TGA Seeks Enhanced Penalties To Address Illegal Supply
20th Jul 17
Proposed reforms that will allow the Therapeutic Goods Administration (TGA) to more effectively deal with instances of illegal supply of dental products have been backed by the dental industry.
Key Issues For The Dental Industry —
Following extensive lobbying by the Australian Dental Industry Association (ADIA), the TGA is proposing a substantial overhaul of its enforcement framework. The intended outcomes of the reforms will provide the TGA with an expanded suite of possible regulatory actions to ensure that enforcement actions are proportionate with the risk that the therapeutic goods pose and to address any potential health and safety issues to the Australian public.
ADIA has been a long-standing proponent of the reforms that will allow the TGA to more effectively deal with those who import dental products then illegally supply and / or use them on patients. This is typically facilitated through health professionals purchasing dental products from overseas websites.
Alignment With Other Regulator’s Framework —
The TGA’s sanctions and penalties framework will be aligned with those in the Regulatory Powers (Standard Provisions) Act (Cth) 2014. This legislation provides for a framework of standard regulatory powers to be exercised by agencies across the Commonwealth on matters such as monitoring and investigation powers, as well as enforcement provisions through the use of civil penalties, infringement notices.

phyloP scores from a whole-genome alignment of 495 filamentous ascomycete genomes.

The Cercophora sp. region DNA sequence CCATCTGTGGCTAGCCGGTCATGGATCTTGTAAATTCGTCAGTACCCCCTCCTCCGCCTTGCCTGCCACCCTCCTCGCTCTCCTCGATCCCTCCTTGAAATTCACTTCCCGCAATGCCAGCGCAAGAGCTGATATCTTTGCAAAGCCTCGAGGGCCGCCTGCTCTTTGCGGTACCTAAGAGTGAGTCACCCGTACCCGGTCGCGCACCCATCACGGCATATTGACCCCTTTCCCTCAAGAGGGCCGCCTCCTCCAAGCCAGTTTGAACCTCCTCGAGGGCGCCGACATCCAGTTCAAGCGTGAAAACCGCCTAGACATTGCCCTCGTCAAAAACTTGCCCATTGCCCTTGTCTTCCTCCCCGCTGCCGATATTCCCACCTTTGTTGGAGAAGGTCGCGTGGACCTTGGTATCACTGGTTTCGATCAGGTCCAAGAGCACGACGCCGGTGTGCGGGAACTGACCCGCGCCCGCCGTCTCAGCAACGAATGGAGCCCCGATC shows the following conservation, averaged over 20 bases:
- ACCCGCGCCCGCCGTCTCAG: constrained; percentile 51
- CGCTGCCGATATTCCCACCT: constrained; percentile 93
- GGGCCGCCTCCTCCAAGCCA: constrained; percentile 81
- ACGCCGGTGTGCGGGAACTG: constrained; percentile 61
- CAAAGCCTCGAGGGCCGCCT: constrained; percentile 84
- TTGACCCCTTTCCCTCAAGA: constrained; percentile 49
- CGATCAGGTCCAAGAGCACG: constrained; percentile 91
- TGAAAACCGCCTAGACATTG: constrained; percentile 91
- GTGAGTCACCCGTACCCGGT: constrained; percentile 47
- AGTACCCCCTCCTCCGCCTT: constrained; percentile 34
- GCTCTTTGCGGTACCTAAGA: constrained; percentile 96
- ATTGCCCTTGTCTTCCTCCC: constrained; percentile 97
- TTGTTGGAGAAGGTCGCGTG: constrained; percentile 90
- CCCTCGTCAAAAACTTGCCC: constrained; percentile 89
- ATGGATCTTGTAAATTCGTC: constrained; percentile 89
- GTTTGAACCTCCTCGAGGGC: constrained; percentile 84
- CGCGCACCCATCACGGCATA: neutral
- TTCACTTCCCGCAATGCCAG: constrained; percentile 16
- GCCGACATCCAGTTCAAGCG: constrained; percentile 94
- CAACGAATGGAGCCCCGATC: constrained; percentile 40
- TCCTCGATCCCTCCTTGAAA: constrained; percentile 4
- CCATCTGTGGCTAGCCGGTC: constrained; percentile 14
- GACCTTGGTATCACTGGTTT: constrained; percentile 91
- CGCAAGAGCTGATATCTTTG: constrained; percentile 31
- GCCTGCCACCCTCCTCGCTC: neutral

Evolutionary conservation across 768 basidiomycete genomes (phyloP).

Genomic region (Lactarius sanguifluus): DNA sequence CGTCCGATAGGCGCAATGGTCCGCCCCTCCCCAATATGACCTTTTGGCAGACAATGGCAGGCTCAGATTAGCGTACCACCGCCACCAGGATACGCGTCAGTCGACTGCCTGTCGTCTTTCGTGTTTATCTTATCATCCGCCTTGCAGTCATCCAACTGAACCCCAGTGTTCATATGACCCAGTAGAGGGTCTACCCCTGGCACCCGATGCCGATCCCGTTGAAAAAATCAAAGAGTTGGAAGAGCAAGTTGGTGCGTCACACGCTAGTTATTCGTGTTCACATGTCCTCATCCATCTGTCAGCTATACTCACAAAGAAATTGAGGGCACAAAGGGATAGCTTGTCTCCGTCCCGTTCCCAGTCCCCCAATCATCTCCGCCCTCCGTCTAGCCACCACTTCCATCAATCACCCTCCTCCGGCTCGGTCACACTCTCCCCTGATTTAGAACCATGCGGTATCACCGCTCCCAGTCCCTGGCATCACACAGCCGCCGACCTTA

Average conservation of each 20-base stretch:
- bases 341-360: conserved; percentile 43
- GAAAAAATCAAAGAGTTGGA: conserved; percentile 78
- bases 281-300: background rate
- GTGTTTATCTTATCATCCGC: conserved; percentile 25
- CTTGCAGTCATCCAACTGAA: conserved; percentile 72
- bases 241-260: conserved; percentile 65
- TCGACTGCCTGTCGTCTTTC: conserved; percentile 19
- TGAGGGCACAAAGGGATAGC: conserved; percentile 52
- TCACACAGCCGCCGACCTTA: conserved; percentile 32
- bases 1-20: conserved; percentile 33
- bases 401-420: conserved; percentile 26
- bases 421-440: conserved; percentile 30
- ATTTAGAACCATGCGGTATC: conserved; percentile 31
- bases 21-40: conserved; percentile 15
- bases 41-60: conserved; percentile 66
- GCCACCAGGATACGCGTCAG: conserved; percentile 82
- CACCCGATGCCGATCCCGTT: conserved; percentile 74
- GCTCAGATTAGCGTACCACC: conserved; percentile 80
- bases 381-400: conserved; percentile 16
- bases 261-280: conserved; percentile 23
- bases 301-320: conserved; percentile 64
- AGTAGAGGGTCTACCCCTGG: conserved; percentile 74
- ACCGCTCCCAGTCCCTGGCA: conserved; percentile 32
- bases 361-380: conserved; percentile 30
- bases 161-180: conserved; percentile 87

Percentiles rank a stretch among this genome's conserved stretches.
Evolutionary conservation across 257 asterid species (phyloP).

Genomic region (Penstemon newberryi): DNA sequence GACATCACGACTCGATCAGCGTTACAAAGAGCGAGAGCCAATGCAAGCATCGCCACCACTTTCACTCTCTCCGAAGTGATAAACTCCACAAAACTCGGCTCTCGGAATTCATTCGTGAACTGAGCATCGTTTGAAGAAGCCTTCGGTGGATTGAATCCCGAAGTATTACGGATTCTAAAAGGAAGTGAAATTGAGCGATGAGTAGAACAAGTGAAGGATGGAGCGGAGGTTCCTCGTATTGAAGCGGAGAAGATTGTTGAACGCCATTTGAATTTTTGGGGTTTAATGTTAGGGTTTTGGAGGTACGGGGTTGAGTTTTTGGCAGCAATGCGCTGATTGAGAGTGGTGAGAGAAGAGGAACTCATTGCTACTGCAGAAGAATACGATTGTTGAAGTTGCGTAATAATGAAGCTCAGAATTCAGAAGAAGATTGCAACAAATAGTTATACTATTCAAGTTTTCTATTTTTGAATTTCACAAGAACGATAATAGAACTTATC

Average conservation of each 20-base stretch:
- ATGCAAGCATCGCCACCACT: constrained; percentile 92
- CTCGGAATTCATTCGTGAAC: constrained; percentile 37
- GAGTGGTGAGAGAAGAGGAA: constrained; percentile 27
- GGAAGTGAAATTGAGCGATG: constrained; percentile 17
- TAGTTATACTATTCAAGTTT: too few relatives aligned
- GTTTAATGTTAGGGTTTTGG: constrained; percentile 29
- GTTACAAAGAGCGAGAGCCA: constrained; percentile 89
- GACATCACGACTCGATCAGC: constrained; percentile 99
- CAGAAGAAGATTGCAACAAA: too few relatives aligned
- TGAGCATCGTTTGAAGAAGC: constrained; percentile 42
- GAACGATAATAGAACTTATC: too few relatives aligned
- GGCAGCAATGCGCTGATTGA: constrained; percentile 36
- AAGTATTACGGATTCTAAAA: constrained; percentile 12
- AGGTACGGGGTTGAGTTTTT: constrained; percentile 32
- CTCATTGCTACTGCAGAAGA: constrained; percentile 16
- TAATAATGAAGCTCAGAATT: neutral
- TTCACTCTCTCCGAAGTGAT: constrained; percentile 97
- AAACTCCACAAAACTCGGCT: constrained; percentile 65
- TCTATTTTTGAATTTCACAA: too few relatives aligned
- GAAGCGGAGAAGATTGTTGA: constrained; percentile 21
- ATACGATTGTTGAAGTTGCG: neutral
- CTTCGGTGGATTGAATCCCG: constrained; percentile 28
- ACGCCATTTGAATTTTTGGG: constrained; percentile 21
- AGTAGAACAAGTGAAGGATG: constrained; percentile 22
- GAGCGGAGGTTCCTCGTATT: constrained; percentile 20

Use Of Infringement Notices —
Infringement notices are currently available to the TGA as an alternative to us pursuing litigation for breaches of strict liability criminal offences and contraventions of civil penalty provisions set out in the Therapeutic Goods Act (Cth) 1989. The legislation currently provides for penalty unit amounts for infringement notices in relation to strict liability criminal offences which are one fifth of the maximum penalty amount for an individual and five times that amount for an incorporated body.
ADIA has previously drawn to the attention of the Minister for Health and other parliamentarians a flaw in the legislation. This is that that there is a requirement for many strict liability offences that a penalty can only be applied if the relevant goods, if used, would likely result in harm or injury to a person. The TGA has found that this often requires a burdensome and often complex assessment not warranted for low-level breaches of the supply provisions within the Therapeutic Goods Act (Cth) 1989. Accordingly, it is proposed to remove the requirement of the "likelihood of harm or injury to any person" from each strict liability criminal offence in the legislation.
This change provides the TGA to more effectively deal with low-level breaches of the legislation.
Advertising Reforms —
The TGA is also proposing a series of advertising reforms including the use of substantiation notices. These would allow the TGA to seek information from a manufacturer or supplier that would help the TGA to determine whether further investigation is warranted. These would be issued to people who have therapeutic goods included in the ARTG who place advertisements for their goods. Substantiation notices also apply to people who do not have goods in the ARTG, but place advertisements for therapeutic goods regardless of whether they distribute the goods by wholesale, retail or online.